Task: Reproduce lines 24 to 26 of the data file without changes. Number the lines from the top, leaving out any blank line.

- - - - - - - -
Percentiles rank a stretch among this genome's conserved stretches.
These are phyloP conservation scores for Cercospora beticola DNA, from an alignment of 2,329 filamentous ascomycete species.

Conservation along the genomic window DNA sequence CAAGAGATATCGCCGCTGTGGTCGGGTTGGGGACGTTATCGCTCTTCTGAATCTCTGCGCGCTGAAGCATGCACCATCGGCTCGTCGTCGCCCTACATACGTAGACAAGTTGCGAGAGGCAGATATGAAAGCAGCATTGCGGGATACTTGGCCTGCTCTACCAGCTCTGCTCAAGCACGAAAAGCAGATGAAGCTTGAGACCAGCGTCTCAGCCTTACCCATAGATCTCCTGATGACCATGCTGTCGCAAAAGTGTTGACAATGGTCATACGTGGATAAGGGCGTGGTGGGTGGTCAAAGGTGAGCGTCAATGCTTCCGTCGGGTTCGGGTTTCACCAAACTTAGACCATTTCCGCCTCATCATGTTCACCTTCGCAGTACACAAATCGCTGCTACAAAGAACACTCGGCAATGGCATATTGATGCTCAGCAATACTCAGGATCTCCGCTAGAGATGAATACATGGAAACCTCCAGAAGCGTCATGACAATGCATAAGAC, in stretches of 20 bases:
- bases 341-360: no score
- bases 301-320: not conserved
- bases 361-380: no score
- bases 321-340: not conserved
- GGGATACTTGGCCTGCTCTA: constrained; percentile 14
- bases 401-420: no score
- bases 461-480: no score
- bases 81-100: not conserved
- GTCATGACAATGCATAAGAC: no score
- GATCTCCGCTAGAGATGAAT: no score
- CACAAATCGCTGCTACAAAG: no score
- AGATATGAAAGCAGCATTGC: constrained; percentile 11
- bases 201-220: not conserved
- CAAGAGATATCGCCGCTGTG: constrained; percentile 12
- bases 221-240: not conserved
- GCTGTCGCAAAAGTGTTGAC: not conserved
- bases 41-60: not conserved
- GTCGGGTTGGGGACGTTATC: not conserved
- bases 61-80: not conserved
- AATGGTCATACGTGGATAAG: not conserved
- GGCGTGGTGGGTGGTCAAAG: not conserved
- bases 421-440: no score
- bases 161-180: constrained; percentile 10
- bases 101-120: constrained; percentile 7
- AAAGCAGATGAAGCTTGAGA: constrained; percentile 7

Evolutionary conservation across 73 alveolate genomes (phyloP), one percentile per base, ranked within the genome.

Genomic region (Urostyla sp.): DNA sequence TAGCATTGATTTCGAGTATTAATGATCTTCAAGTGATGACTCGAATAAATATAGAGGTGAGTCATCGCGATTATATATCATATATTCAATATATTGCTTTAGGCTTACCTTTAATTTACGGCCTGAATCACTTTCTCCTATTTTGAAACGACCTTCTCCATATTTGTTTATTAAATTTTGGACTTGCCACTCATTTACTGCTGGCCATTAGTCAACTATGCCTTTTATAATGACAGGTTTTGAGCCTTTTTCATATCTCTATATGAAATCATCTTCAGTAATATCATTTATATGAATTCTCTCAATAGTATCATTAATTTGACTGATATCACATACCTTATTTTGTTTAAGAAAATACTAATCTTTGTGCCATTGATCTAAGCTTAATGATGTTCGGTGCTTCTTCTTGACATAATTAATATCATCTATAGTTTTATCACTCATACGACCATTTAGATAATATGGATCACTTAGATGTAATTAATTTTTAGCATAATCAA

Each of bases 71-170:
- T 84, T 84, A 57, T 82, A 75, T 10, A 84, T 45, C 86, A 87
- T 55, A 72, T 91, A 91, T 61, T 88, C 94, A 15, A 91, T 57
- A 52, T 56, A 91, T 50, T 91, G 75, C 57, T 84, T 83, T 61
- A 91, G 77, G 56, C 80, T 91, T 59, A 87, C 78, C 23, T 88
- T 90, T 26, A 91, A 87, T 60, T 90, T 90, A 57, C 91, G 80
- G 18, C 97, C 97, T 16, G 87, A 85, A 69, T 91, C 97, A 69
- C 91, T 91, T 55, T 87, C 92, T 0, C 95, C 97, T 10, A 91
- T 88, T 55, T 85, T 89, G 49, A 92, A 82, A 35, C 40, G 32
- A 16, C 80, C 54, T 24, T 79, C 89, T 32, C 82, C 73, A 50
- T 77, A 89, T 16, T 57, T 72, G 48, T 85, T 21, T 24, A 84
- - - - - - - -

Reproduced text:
- GGCGTGGTGGGTGGTCAAAG: not conserved
- bases 421-440: no score
- bases 161-180: constrained; percentile 10